§ 902.2 Bases for compromise:

Agencies may compromise a debt if the Government cannot collect the full amount because…the debtor is unable to pay the full amount in a reasonable time, as verified through credit reports or other financial information (a)(1)…the cost of collecting the debt does not justify the enforced collection of the full amount (a)(3), or there is significant doubt concerning the Government’s ability to prove its case in court (a)(4).

If there is significant doubt concerning the Government’s ability to prove its case in court for the full amount claimed, either because of the legal issues involved or because of a bona fide dispute as to the facts, then the amount accepted in compromise of such cases should fairly reflect the probabilities of successful prosecution to judgment, with due regard given to the availability of witnesses and other evidentiary support for the Government’s claim. In determining the litigative risks involved, agencies should consider the probable amount of court costs and attorneys fees pursuant to the Equal Access to Justice Act, that may be imposed against the Government if it is unsuccessful in litigation. (d).

The “significant doubt” basis is the closest fit to borrower defense, although the language of (d) implies that compromise occurs in a litigation context.

§ 902.3 Enforcement policy:

Agencies may compromise statutory penalties, forfeitures, or claims established as an aid to enforcement and to compel compliance, if the agency’s enforcement policy in terms of deterrence and securing compliance, present and future, will be adequately served by the agency’s acceptance of the sum to be agreed upon.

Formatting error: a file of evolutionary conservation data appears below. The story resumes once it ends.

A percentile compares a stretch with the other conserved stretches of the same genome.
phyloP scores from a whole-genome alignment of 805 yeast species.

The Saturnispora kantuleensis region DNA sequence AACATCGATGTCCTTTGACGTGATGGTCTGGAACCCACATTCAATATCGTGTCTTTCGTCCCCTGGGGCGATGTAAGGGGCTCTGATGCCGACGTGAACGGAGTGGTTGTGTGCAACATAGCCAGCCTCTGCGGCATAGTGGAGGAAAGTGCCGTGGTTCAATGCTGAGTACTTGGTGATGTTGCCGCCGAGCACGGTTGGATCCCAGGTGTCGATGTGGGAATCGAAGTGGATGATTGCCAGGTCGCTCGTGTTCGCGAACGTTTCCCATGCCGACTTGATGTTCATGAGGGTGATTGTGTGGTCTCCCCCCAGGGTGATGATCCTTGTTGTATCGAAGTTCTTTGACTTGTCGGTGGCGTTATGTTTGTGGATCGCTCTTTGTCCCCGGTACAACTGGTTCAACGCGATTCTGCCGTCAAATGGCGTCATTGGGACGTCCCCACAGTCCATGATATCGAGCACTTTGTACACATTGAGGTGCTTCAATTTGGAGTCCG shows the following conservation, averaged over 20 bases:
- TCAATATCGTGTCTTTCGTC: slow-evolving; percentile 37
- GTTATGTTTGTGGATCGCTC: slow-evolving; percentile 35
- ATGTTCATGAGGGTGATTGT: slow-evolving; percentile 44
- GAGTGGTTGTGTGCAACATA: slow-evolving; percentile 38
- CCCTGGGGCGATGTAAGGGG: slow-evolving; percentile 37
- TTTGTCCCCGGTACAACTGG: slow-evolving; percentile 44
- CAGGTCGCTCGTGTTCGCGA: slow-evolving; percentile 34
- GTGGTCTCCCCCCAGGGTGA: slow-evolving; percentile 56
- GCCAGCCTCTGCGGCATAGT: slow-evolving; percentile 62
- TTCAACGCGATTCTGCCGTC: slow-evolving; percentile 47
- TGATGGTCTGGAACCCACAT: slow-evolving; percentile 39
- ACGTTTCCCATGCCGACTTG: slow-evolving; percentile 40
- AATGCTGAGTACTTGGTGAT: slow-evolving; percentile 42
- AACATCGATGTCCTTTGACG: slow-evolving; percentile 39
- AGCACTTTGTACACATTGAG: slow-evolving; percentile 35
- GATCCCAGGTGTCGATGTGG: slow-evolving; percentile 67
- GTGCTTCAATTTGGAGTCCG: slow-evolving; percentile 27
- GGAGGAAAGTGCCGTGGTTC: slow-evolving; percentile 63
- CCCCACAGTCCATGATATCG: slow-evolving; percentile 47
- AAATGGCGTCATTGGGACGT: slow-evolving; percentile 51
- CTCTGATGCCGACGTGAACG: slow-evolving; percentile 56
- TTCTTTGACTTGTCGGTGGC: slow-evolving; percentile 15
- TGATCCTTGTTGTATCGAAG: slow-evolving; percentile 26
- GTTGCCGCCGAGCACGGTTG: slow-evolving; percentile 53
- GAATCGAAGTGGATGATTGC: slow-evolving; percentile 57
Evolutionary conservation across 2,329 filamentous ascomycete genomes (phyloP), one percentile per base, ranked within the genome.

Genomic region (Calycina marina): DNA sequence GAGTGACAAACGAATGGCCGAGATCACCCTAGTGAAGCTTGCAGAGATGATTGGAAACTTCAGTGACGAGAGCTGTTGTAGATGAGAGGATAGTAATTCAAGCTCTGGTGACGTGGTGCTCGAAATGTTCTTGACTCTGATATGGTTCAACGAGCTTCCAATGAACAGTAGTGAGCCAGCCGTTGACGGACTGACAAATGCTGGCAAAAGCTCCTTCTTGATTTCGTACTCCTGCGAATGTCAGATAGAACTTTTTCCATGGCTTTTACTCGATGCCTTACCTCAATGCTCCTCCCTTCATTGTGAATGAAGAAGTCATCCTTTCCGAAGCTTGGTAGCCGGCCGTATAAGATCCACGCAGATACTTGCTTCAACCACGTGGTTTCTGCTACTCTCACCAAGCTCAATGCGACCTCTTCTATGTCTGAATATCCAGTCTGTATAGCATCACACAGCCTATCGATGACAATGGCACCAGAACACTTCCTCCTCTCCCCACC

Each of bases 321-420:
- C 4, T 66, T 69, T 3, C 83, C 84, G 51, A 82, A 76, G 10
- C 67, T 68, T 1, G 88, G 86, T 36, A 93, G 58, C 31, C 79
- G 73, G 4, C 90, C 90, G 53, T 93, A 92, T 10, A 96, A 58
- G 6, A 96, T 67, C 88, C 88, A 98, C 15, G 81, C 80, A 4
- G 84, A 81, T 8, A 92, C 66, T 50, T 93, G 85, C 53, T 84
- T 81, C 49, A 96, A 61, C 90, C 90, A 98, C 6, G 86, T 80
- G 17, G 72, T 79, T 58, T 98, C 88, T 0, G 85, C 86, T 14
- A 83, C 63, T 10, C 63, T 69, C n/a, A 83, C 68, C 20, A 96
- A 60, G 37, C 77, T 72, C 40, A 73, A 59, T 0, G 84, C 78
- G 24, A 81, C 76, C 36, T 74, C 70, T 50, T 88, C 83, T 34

An empirical study of agency behavior in compromising/not pursuing statutory penalties it obtained in its enforcement activities shows that agencies do not collect these penalties. In the higher education context, the Department is authorized to levy fines and penalties on participating institutions for violating Department regulations (e.g., Corinthian was fined $15 million for misrepresentation). It’s interesting to put fines and penalties on the same plane as student loans and compare the Department’s actions.

** § 903.2 Suspension of Collection activity:**

Agencies may suspend collection activity on a debt when…the debtor has requested a waiver or review of the debt. (a)(3)

Agencies shall suspend collection activity during the time required for consideration of the debtor’s request for waiver or administrative review of the debt if the statute under which the request is sought prohibits the agency from collecting the debt during that time. (c)(1)

The Department argues that no statute precludes it from collecting student loans while a borrower defense application is pending.

If the statute does not prohibit collection activity pending consideration of the request, agencies may use discretion, on a case-by-case basis, to suspend collection. Further, an agency ordinarily should suspend collection action upon a request for waiver or review if the agency is prohibited by statute or regulation from issuing a refund of amounts collected prior to agency consideration of the debtor’s request. However, an agency should not suspend collection when the agency determines that the request for waiver or review is frivolous or was made primarily to delay collection. (c)(2).